By measuring nitrogen isotopes in sediments at the bottom of the Arctic Ocean, Farmer found that the fingerprint of Pacific Ocean nitrogen disappeared when the Bering Strait was closed during the peak of the last ice age, as expected.

But when Farmer continued his analyses further back in time – to about 50,000 years ago – he found that the Pacific nitrogen fingerprint returned far more recently than researchers had thought possible.

“When Jesse showed me his data, he didn’t need to explain to me what had happened,” Sigman said. “It was too large of a change to be anything other than a previous opening of the Bering Strait.”

To understand the implications for global sea level, Farmer and Sigman collaborated with Tamara Pico, a sea level expert and professor of Earth and Planetary Sciences at UC Santa Cruz, Princeton undergraduate Class of 2014, and co-lead author on the paper. Pico compared Farmer’s results with sea level models based on different scenarios for the growth of the ice sheets.

“When Jesse contacted me I was so excited,” Pico said. “A large part of my PhD thesis was focused on how fast global ice sheets grew leading into the Last Glacial Maximum, and much of my work suggests that they might have grown faster than previously thought.”

Farmer’s nitrogen analyses provided a new set of evidence to back up Pico’s research about sea levels during the last ice age.

“The exciting thing to me is that this provides a completely independent constraint on global sea level during this time period,” Pico said. “Some of the ice sheet histories that have been proposed differ by quite a lot, and we were able to look at what the predicted sea level would be at the Bering Strait and see which ones are consistent with the nitrogen data.”

“This study brought together experts in the Arctic Ocean, nitrogen cycling, and global sea level. And the outcome has consequences not only for climate and sea level but also for human prehistory,” Farmer said. “One of the thrilling aspects of paleoclimate research is the opportunity to collaborate across such a broad range of subjects.”

DOI: 10.1073/pnas.2206742119

Princeton University

Cover Photo: Cape Espenberg, the northern tip of the Seward Peninsula, Bering Land Bridge National Preserve, western Alaska, U.S. Photo: Michael J. Thompson/U.S. National Park Service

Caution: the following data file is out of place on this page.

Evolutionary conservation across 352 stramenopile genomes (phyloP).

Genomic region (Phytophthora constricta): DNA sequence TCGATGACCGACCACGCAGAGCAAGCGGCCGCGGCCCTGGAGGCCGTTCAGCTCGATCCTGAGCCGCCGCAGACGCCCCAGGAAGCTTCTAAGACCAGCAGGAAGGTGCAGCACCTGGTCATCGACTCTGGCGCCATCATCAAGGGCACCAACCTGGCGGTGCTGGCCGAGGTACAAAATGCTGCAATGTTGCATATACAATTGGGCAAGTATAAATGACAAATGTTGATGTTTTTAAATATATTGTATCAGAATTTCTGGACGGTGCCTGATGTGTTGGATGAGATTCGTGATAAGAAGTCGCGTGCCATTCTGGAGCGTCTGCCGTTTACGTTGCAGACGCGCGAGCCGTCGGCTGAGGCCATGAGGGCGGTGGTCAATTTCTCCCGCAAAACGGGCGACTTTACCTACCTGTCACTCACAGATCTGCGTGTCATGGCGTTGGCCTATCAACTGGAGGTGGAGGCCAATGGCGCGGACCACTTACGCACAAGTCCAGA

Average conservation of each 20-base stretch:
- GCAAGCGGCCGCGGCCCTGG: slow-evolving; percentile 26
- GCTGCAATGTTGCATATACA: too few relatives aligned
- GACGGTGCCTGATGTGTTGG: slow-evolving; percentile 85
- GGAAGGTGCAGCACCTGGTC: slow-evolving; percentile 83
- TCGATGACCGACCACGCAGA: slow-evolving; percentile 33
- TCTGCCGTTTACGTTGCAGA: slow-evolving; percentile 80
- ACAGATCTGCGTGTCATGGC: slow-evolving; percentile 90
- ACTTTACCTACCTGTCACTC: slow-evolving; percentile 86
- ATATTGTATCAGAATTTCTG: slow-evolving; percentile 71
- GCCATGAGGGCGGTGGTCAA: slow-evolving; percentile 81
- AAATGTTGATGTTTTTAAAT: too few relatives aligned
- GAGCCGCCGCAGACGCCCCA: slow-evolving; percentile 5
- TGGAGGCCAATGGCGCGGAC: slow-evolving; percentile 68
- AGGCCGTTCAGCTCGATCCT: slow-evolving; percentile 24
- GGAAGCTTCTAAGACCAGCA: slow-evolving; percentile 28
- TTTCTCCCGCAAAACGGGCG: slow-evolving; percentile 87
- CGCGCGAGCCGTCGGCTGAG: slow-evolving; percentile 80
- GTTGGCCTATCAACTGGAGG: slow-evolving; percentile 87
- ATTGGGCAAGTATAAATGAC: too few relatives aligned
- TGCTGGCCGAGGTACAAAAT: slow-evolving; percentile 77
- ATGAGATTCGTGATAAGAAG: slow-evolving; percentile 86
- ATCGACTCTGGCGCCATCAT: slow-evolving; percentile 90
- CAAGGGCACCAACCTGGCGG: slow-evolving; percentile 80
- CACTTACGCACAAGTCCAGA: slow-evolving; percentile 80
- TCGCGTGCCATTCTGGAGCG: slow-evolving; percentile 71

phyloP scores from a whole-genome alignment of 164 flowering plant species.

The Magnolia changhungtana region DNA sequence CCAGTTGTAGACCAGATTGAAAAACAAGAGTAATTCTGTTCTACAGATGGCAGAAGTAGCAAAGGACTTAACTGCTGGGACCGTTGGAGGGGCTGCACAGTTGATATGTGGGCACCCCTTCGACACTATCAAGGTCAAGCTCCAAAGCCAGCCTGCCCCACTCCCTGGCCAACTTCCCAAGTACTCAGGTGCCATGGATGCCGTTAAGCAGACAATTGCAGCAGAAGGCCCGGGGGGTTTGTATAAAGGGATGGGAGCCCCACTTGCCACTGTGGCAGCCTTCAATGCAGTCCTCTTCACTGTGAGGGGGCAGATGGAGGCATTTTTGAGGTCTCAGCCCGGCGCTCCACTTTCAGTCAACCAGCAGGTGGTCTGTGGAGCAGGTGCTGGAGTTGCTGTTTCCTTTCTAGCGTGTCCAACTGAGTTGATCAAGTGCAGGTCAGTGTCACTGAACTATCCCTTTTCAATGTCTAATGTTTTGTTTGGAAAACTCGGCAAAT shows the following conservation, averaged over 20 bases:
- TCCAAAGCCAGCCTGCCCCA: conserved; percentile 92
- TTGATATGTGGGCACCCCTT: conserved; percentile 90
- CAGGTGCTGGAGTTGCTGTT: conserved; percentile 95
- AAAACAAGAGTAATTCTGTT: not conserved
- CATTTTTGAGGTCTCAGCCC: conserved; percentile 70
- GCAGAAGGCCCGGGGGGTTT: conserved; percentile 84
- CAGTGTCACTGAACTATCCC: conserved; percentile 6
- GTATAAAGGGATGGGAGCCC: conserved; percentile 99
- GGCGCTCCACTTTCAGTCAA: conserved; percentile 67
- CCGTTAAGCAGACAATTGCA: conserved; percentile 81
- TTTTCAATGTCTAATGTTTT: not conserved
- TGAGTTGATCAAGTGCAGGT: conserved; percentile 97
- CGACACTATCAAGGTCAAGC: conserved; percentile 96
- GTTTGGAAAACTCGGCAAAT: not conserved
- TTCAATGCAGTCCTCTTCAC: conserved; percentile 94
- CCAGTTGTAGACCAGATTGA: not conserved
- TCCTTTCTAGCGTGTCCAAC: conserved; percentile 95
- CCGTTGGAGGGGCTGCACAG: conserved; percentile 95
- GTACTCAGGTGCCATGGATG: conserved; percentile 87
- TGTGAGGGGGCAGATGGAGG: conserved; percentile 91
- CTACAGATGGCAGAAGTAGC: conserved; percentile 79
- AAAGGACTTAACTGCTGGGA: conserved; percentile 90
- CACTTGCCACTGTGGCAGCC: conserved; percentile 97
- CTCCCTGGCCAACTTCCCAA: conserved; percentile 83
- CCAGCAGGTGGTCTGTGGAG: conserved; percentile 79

Banner
Related Post

The 890-million-year-old sponge fossil may be the oldest animal yet discovered

1 August 2021

1 August 2021

890-million-year-old fossil sponges found in the “Little Dal” limestones of northwest Canada may be the oldest animal ever found. According...

Europe’s oldest grave of a newborn girl found in İtaly

15 December 2021

15 December 2021

An international team of researchers has found Europe’s oldest tomb of a newborn girl, dating back 10,000 years, in Liguria....

Egyptian archaeologists discovered 16 meters long ancient papyrus with spells from the Book of the Dead

19 January 2023

19 January 2023

Archaeologists working in Egypt’s Saqqara region have unearthed a 16-meter-long ancient papyrus for the first time in a century. Saqqara...

Archaeologists have unearthed two early Aksumite Churches in Africa

11 December 2022

11 December 2022

New discoveries in the port city of Adulis on Eritrea’s Red Sea coast show that two ancient churches discovered more...

Return of a 4,250-year-old Hattian golden beak-spouted ewer to Turkey

27 October 2021

27 October 2021

The 4,250-year-old golden beak-spouted ewer was returned to the Anatolian Civilizations Museum by the Gilbert Art Foundation. Culture and Tourism...

Researchers may have found 3,000-year-old evidence of Yue (Amputation), one of the five punishments practiced in ancient China

4 May 2022

4 May 2022

According to the South China Morning Post, researchers in China believe a skeleton discovered in a tomb in the country’s...

Researchers have found in miniature ceramic bottles evidence of the oldest known use of cosmetics in the Balkans

14 July 2021

14 July 2021

In miniature ceramic bottles from excavations ascribed to the Lasinja Culture in the Southeast Prealps and the Vinča Culture in...

Peru finds perfectly preserved a wooden figure in the Americas’ largest mud-brick city

29 June 2022

29 June 2022

A perfectly preserved wooden figure has been discovered at the Chan Chan archaeological site, in northern Peru, the Ministry of...

Archaeologists uncovered a second mosaic in Rutland Roman villa in England

29 November 2022

29 November 2022

Archaeologists report they have uncovered a second mosaic at the site of the 2020 mosaic discovery at the Roman villa...

25 Qing Dynasty tombs found in China’s Hunan

25 May 2022

25 May 2022

25 graves dating from the Qing Dynasty (A.D. 1644–1912) have been uncovered in the Houbeishan tomb complex in southern China,...

New research reveals the true function of Bronze Age daggers

30 April 2022

30 April 2022

A new study led by Newcastle University has revealed that the analysis of Bronze Age daggers has shown that they...

Xujiayao hominid’s brain in China had the biggest known brain of the time

17 January 2022

17 January 2022

A study showed that the ancient relatives of modern humans in northern China may have had an “Einstein’s brain” at...

Turkey to Present 12 Historic Artifacts to Istanbul Patriarch

10 August 2021

10 August 2021

The government said on Monday that Turkey will deliver stolen icons from ancient local churches to Istanbul’s Fener Greek Patriarch...

Archaeologists unearth 128 ancient urn burial tombs for children in north China

22 November 2021

22 November 2021

Archaeologists have uncovered urn burial chambers containing the remains of 128 infants among the ruins of an ancient city of...

A 7,500-year-old settlement has been discovered in Turkey’s Domuztepe Mound

11 September 2021

11 September 2021

During the most recent excavations at Domuztepe Mound in the Türkoğlu district of southern Turkey’s Kahramanmaraş province, a settlement and...

Comments
Leave a Reply

Your email address will not be published. Required fields are marked *